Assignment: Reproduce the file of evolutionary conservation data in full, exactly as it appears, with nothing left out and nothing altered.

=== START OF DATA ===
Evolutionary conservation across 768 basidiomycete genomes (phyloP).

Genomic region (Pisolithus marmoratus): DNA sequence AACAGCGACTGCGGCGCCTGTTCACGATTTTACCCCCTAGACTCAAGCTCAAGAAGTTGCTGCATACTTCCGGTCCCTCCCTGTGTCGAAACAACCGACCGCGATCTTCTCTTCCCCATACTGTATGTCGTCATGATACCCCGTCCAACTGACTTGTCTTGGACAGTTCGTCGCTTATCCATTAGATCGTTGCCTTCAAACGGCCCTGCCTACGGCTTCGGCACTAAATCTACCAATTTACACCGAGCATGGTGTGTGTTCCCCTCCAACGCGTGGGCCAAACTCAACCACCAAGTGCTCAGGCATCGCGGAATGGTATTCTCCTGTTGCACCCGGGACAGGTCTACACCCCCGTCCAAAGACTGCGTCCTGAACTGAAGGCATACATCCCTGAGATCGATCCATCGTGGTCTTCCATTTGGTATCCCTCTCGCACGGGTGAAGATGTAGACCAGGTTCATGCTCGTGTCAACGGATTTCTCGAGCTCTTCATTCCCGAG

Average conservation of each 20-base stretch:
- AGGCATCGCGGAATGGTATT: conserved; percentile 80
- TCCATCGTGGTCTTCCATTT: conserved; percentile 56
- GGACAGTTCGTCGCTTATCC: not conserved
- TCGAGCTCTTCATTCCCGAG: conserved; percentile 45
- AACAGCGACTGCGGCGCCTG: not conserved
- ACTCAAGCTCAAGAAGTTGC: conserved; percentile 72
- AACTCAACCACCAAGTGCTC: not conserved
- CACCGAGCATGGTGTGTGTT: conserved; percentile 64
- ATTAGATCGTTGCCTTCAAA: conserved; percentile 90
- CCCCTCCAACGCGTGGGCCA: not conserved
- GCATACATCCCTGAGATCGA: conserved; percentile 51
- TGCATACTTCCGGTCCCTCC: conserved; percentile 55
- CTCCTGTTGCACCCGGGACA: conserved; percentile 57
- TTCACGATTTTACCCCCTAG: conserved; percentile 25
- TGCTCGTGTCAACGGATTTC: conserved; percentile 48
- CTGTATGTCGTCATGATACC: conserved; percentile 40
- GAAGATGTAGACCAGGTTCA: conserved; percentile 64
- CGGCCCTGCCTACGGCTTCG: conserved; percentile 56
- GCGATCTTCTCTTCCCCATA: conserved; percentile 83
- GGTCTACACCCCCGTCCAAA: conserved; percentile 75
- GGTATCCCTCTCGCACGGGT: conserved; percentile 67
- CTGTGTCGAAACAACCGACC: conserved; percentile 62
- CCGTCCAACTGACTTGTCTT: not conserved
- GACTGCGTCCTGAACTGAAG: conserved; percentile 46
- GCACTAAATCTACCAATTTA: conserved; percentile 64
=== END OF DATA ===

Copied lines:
Evolutionary conservation across 768 basidiomycete genomes (phyloP).

Genomic region (Pisolithus marmoratus): DNA sequence AACAGCGACTGCGGCGCCTGTTCACGATTTTACCCCCTAGACTCAAGCTCAAGAAGTTGCTGCATACTTCCGGTCCCTCCCTGTGTCGAAACAACCGACCGCGATCTTCTCTTCCCCATACTGTATGTCGTCATGATACCCCGTCCAACTGACTTGTCTTGGACAGTTCGTCGCTTATCCATTAGATCGTTGCCTTCAAACGGCCCTGCCTACGGCTTCGGCACTAAATCTACCAATTTACACCGAGCATGGTGTGTGTTCCCCTCCAACGCGTGGGCCAAACTCAACCACCAAGTGCTCAGGCATCGCGGAATGGTATTCTCCTGTTGCACCCGGGACAGGTCTACACCCCCGTCCAAAGACTGCGTCCTGAACTGAAGGCATACATCCCTGAGATCGATCCATCGTGGTCTTCCATTTGGTATCCCTCTCGCACGGGTGAAGATGTAGACCAGGTTCATGCTCGTGTCAACGGATTTCTCGAGCTCTTCATTCCCGAG

Average conservation of each 20-base stretch:
- AGGCATCGCGGAATGGTATT: conserved; percentile 80
- TCCATCGTGGTCTTCCATTT: conserved; percentile 56
- GGACAGTTCGTCGCTTATCC: not conserved
- TCGAGCTCTTCATTCCCGAG: conserved; percentile 45
- AACAGCGACTGCGGCGCCTG: not conserved
- ACTCAAGCTCAAGAAGTTGC: conserved; percentile 72
- AACTCAACCACCAAGTGCTC: not conserved
- CACCGAGCATGGTGTGTGTT: conserved; percentile 64
- ATTAGATCGTTGCCTTCAAA: conserved; percentile 90
- CCCCTCCAACGCGTGGGCCA: not conserved
- GCATACATCCCTGAGATCGA: conserved; percentile 51
- TGCATACTTCCGGTCCCTCC: conserved; percentile 55
- CTCCTGTTGCACCCGGGACA: conserved; percentile 57
- TTCACGATTTTACCCCCTAG: conserved; percentile 25
- TGCTCGTGTCAACGGATTTC: conserved; percentile 48
- CTGTATGTCGTCATGATACC: conserved; percentile 40
- GAAGATGTAGACCAGGTTCA: conserved; percentile 64
- CGGCCCTGCCTACGGCTTCG: conserved; percentile 56
- GCGATCTTCTCTTCCCCATA: conserved; percentile 83
- GGTCTACACCCCCGTCCAAA: conserved; percentile 75
- GGTATCCCTCTCGCACGGGT: conserved; percentile 67
- CTGTGTCGAAACAACCGACC: conserved; percentile 62
- CCGTCCAACTGACTTGTCTT: not conserved
- GACTGCGTCCTGAACTGAAG: conserved; percentile 46
- GCACTAAATCTACCAATTTA: conserved; percentile 64